Gabrielle Bonheur “Coco” Chanel was a top fashion designer in France before and after the war. During the war she dated Baron Hans Gunther von Dincklage, who was a professional Abwehr spy. This enabled her to live in the Hotel Ritz in Paris (where she stayed until her death) during the war, which was quite unusual for a Frenchwoman because that was where the top German brass also lived. There are documents suggesting that Coco – who was around 60 years old during the war – collaborated with the Germans. Where it gets fuzzy is exactly what she supposedly did beyond some cutthroat business dealings. One incident involved a German attempt to have her broker peace negotiations with the British around 1943/1944. That idea collapsed when Coco’s friend, an Italian lady with whom she supposedly was in love, refused to go along and carry Coco’s letter to Churchill. After the war, Chanel was questioned but never convicted of any sort of improper activities. She died in her sleep at the Ritz in 1971.

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Coco Chanel

Otherwise, the collaborator girls had fun for a while – but, eventually, things changed.

Retribution

Presenting what happened after liberation is easy to show. Explaining it, and trying to pinpoint how far justice was served and how far short it actually came is not. In any event, justice was swift – perhaps too swift.

Belgian women who had collaborated with the Germans are shaved, tarred and feathered and forced to give a Nazi salute.

However, the Allies returned, and their German beaus left in a hurry, often not surviving the journey home and perhaps having left somebody behind there if they made it. Usually, the photos of collaborator girls are identified nowadays as “found on a dead German soldier.” Naturally, we almost certainly would not have many of these photos at all if the soldier had survived and put them in safe-keeping. There are likely countless others sitting long-forgotten in attics and basements across Europe.

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A Nazi “collaborator” – a French woman having her head shaved following liberation, as punishment for an on-going sexual relationship with a Nazi soldier during the occupation of France. There appears to be another one waiting her turn. Even voluntary relationships were not always what they seemed. This woman, for instance was singled out for shameful retribution following the liberation of France. She is believed to have been a prostitute who serviced German occupiers. Even though that was her business, it did not lessen her punishment. She is having her head shaved by French civilians to publicly mark her. This picture was taken in Montelimar, France, August 29, 1944.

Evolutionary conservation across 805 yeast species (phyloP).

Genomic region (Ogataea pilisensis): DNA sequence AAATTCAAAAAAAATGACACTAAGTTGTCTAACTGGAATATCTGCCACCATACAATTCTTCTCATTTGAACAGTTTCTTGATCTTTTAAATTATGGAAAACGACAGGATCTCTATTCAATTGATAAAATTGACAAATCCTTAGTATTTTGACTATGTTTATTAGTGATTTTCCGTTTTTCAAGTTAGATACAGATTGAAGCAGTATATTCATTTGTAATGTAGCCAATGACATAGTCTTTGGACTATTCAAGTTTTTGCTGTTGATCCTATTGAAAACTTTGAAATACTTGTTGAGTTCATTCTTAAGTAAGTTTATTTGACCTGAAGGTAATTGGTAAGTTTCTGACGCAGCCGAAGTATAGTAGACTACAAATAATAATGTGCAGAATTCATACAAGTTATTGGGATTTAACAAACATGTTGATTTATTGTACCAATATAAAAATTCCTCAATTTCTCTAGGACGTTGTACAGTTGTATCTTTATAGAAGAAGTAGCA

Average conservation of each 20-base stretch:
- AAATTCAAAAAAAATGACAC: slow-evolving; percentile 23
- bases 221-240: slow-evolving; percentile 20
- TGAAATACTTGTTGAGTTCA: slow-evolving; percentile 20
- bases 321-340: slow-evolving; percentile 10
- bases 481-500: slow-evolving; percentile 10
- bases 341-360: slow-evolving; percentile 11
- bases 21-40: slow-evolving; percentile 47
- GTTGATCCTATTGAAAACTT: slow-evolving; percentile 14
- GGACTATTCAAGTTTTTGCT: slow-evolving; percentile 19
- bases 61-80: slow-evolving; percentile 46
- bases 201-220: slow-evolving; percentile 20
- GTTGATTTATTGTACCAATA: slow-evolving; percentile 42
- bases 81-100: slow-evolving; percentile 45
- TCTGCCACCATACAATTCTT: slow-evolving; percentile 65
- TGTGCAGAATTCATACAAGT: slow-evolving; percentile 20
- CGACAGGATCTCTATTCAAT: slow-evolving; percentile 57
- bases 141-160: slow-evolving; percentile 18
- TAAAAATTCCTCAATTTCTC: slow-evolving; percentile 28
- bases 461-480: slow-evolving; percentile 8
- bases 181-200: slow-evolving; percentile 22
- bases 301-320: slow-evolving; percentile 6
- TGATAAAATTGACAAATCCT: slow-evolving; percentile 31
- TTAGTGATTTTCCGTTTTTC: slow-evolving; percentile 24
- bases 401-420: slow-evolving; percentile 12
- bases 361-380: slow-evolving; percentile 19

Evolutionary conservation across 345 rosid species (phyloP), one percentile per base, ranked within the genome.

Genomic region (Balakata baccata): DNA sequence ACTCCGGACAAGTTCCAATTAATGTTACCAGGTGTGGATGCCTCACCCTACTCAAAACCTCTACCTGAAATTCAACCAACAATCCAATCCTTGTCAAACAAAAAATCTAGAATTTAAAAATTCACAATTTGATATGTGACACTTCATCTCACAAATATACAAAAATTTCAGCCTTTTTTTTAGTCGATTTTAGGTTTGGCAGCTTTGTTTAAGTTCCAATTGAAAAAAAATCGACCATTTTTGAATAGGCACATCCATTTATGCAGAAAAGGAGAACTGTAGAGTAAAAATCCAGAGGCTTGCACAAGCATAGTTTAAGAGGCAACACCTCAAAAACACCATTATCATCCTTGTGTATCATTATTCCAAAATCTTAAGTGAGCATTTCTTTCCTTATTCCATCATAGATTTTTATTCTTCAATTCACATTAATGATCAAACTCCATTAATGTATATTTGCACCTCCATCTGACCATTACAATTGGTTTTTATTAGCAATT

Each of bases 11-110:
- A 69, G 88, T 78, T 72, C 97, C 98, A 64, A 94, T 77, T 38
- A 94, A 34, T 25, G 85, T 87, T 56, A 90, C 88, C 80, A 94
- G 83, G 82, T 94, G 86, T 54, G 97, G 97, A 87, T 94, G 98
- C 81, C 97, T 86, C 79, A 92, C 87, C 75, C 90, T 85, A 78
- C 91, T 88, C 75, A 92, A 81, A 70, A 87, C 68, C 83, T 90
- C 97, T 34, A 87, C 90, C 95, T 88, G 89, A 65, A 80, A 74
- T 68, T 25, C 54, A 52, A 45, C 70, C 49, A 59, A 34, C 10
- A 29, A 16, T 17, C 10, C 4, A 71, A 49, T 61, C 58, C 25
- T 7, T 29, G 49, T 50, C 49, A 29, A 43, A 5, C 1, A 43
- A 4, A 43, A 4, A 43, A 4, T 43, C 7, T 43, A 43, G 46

Even if neither situation applied, and the German soldier made it back to Germany alive, it is difficult to do much when you are sitting in a prison camp awaiting processing, or when you are jobless due to the post-war labor laws and destitute.

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World War II. Collaboration. Shaving and tarring [pitch] of [‘Kraut whores’] after the liberation of Holland. Amsterdam, The Netherlands, May, 1945.

The bottom line is that the collaborator girls were left without any protectors, and all their friends noticed what they had been doing. Scenes of tarring and feathering and hair-cutting and all sorts of retribution went on all over Europe.

 

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French Militiaman is Fastened to Stake Before his Execution, France, 1944 – HU031043 – Rights Managed – Stock Photo – Corbis. One of the six French militiamen found guilty of treason by collaborating with the Germans is fastened to a stake by a guard before his execution. September 13, 1944

It is easy to apply modern standards to this process and claim it is hateful to women and so forth and so on. The guys were usually just shot or knifed, or maybe beaten until they were bloody and mangled, all done out in the woods or in a back alley.

But, when done more formally, they were tried in an afternoon, then simply lined up without too much fuss and gunned down.

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A sketch drawn for the US Army ‘Stars and Stripes’ newspaper shows French Partisans executing male French collaborators in 1944 in Grenoble, France. Would you rather be shot – or shamed and forced to leave town forever? Not always an easy answer.

Lest you think that the French were, oh, over-reacting or something about collaborators, well, they had some good teachers. The Germans ritualistically tied partisans to posts and shot them as spies without any fuss at all. They routinely hung female partisans, too.

Everyone is entitled to his or her own opinion as to what is appropriate, here we just present what happened. If you look at the pictures, you will see that some of the people taking the greatest delight in this public shaming of women, laughing gleefully, and even performing some of the haircuts, also are women.

When looking back at World War II, it’s invariably the case that you need to set aside your assumptions about gender and crimes and punishment, because otherwise you will just get all in a lather about things happening during a time that was much different and had more draconian standards of conduct that everyone pretty much agreed upon.
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In the streets of Brignoles, angry French citizens publicly rebuke a woman who is suspected of having collaborated with the Germans.

Women really let their feelings show once the Nazis were gone. For instance, women were just as angered by male collaborators and German POWs as anyone else – and let them know it.

So, as a historical record, these photographs are important for any number of reasons: they show offenses, they show punishment, and they show universal condemnation. People are people, whether they be men or women, and when it came to collaboration, it made little difference what you were other than a foul traitor. Barbarity has no gender.

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Members of the French resistance in Cherbourg shear the hair of women who collaborated with the Germans during the occupation.